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Bringing a New Kind of Medical School to Market

The EvoLLLution | Bringing a New Kind of Medical School to Market
In launching a new kind of medical school, administrators at MUIH’s School of Naturopathic Medicine are adopting a “beginner’s mind” to not only focus on their unique subject matter, but to reimagine more broadly how medical education is being delivered.

The medical field is in a constant state of change and evolution, pushing medical schools to keep up with the latest education, techniques and research. All told, however, the majority of the medical education space is focused narrowly on the more conventional side of healthcare. At the Maryland University of Integrative Health, a new, accredited medical school—a School of Naturopathic Medicine—is launching to provide students with an alternative path to medical education, bringing with it an opportunity to work in a completely different part of the exciting and transforming healthcare industry. In this interview, Elizabeth Pimentel outlines some of the key differences between the School of Naturopathic Medicine and more traditional medical schools, and reflects on what it took to get the new school off the ground.

 The EvoLLLution (Evo): What differentiates the new School of Naturopathic Medicine from more traditional medical schools?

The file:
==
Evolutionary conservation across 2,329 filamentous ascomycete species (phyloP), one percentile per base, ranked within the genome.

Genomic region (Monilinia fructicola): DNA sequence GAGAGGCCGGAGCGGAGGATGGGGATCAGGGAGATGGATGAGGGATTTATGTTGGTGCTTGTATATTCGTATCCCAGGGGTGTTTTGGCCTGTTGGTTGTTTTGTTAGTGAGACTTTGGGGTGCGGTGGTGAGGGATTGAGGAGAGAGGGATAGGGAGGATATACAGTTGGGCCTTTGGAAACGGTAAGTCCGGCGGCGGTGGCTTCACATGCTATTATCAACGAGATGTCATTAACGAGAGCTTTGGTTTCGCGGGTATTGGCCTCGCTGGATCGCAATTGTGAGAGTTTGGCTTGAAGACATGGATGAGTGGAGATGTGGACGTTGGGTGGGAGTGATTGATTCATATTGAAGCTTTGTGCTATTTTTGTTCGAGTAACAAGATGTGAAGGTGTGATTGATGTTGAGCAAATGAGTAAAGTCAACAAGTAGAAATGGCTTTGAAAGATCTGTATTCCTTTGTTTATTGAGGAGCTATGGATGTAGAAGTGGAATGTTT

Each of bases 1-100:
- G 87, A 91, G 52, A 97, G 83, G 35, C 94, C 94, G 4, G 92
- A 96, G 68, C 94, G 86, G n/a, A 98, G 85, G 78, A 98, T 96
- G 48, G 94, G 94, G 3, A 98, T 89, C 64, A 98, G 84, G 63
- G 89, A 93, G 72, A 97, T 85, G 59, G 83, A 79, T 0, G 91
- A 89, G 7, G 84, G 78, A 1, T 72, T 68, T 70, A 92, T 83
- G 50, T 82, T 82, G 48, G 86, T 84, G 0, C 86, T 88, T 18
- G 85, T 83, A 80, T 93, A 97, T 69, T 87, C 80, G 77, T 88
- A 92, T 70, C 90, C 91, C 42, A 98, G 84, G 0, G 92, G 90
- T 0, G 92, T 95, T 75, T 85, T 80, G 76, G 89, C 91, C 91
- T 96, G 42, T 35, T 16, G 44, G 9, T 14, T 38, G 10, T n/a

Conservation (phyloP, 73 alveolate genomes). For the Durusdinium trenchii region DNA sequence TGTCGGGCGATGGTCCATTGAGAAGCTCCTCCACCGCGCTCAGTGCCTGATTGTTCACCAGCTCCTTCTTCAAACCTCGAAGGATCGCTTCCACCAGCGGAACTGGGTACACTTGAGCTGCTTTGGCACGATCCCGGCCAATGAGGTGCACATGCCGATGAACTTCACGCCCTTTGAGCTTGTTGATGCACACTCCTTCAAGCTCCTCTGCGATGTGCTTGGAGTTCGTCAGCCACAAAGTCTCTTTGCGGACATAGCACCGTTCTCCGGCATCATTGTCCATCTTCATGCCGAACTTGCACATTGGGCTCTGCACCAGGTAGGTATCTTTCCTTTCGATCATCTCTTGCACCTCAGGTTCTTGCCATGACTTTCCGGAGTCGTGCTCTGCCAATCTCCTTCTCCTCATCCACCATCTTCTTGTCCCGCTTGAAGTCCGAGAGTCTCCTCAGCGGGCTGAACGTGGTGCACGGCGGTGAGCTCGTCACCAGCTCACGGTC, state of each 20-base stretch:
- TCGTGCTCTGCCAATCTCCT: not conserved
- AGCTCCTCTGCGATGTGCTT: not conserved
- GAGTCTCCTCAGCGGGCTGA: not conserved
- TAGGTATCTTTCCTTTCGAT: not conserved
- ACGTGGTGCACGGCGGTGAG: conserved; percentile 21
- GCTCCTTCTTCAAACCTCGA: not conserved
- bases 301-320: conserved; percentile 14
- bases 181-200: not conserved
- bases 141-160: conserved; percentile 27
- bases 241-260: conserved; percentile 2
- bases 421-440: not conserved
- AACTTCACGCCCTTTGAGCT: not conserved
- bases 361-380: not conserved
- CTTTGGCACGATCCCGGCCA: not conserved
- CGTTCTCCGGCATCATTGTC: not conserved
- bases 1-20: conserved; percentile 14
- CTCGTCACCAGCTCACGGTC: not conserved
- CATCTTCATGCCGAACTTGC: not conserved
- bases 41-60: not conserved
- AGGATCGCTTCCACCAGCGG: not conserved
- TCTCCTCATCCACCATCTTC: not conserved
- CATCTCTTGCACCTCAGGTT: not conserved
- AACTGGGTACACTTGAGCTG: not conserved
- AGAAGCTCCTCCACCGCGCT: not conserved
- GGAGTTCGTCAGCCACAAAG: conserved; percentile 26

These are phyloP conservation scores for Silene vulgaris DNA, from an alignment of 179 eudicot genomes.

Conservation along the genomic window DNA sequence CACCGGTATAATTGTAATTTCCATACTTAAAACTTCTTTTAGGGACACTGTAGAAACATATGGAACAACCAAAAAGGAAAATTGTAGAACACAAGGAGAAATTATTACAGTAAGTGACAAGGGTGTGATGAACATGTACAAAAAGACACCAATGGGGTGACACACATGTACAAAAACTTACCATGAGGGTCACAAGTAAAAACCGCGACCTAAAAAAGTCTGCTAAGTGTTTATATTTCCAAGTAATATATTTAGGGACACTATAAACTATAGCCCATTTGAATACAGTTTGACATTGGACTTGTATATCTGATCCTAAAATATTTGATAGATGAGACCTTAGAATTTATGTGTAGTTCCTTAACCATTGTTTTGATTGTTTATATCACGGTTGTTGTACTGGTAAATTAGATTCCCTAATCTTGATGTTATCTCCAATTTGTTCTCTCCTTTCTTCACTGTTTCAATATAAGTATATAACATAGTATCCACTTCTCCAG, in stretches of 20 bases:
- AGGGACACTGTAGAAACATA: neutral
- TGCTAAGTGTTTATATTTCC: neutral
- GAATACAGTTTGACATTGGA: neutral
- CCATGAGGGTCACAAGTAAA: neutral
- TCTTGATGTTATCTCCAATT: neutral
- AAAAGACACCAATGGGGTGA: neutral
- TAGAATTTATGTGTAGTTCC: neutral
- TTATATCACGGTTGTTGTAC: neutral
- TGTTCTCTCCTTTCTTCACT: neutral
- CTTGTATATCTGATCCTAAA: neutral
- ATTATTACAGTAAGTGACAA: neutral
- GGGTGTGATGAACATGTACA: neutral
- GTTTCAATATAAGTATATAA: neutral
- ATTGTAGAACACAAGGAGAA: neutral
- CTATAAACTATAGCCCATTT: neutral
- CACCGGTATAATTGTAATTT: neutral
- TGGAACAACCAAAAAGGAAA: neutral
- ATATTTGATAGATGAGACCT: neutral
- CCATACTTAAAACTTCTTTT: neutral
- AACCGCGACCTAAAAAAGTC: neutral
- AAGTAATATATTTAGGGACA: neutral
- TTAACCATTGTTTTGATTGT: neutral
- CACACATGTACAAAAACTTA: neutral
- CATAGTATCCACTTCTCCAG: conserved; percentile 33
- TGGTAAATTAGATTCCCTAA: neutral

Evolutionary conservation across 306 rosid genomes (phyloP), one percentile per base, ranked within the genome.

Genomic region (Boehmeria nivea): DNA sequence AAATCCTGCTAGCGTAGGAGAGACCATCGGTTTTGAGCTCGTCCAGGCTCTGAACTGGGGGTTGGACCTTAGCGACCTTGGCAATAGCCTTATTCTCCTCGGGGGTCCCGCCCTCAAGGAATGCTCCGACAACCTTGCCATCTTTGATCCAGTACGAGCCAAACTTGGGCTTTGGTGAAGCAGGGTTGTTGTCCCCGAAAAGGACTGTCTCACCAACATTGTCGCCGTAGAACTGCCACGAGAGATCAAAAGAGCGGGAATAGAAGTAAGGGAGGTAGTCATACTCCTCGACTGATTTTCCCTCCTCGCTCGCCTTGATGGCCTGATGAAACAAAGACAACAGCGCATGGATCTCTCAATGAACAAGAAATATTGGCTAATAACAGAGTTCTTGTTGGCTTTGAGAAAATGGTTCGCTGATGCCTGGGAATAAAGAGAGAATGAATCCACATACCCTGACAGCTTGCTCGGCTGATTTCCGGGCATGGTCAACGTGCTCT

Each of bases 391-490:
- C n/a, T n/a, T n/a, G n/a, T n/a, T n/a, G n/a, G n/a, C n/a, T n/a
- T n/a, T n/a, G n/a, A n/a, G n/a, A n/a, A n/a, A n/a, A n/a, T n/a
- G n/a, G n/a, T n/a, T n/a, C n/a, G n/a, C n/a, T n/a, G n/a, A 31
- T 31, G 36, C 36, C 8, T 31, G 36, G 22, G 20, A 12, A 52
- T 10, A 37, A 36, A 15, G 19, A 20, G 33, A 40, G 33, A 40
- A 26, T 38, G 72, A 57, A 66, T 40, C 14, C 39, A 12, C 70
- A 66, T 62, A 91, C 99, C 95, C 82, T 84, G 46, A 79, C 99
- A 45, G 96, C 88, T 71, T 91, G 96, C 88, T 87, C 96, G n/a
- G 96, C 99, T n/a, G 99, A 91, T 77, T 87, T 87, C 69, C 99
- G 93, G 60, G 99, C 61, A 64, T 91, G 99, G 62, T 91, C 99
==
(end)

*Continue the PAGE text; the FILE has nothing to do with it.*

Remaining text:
Elizabeth Pimentel (EP): The essential differences between naturopathic and conventional medicine are philosophy and approach to health. Whereas the aim of conventional medicine is often to combat and manage illness with pharmaceuticals and, sometimes, more invasive therapies, naturopathic medicine emphasizes lifestyle medicine, wellness, and optimal health in order to prevent disease and support the body’s inherent healing ability.

Naturopathic medical students complete a four-year, accredited, in-residence program leading to a Doctor of Naturopathic Medicine degree. Like conventionally trained doctors (MDs, DOs), naturopathic doctors (NDs) are grounded in the biomedical sciences and western understanding of disease, diagnosis, and physical examination. At MUIH’s School of Naturopathic Medicine, students will follow a course of study that emphasizes determinants of health, health disparities and community medicine.

In year one, students explore the structure and function of the body and learn to recognize the elements that comprise the doctor-patient relationship through clinical experience. In years two and three, students integrate the biomedical sciences with naturopathic philosophy, the clinical sciences, and their developing proficiency in diagnosis, assessment and therapeutics. They’ll also deepen their understanding of special populations and advanced clinical topics, with gradually increasing responsibility in clinical training. Year four focuses on practice management and clinical rotations, allowing students to fully engage in supervised clinical practice and pursue special interests. Students are eligible to sit for the Naturopathic Physicians Licensing Exam Part I (NPLEX I) in the summer of their second year and, upon graduation, are eligible to sit for NPLEX II and apply for licensure.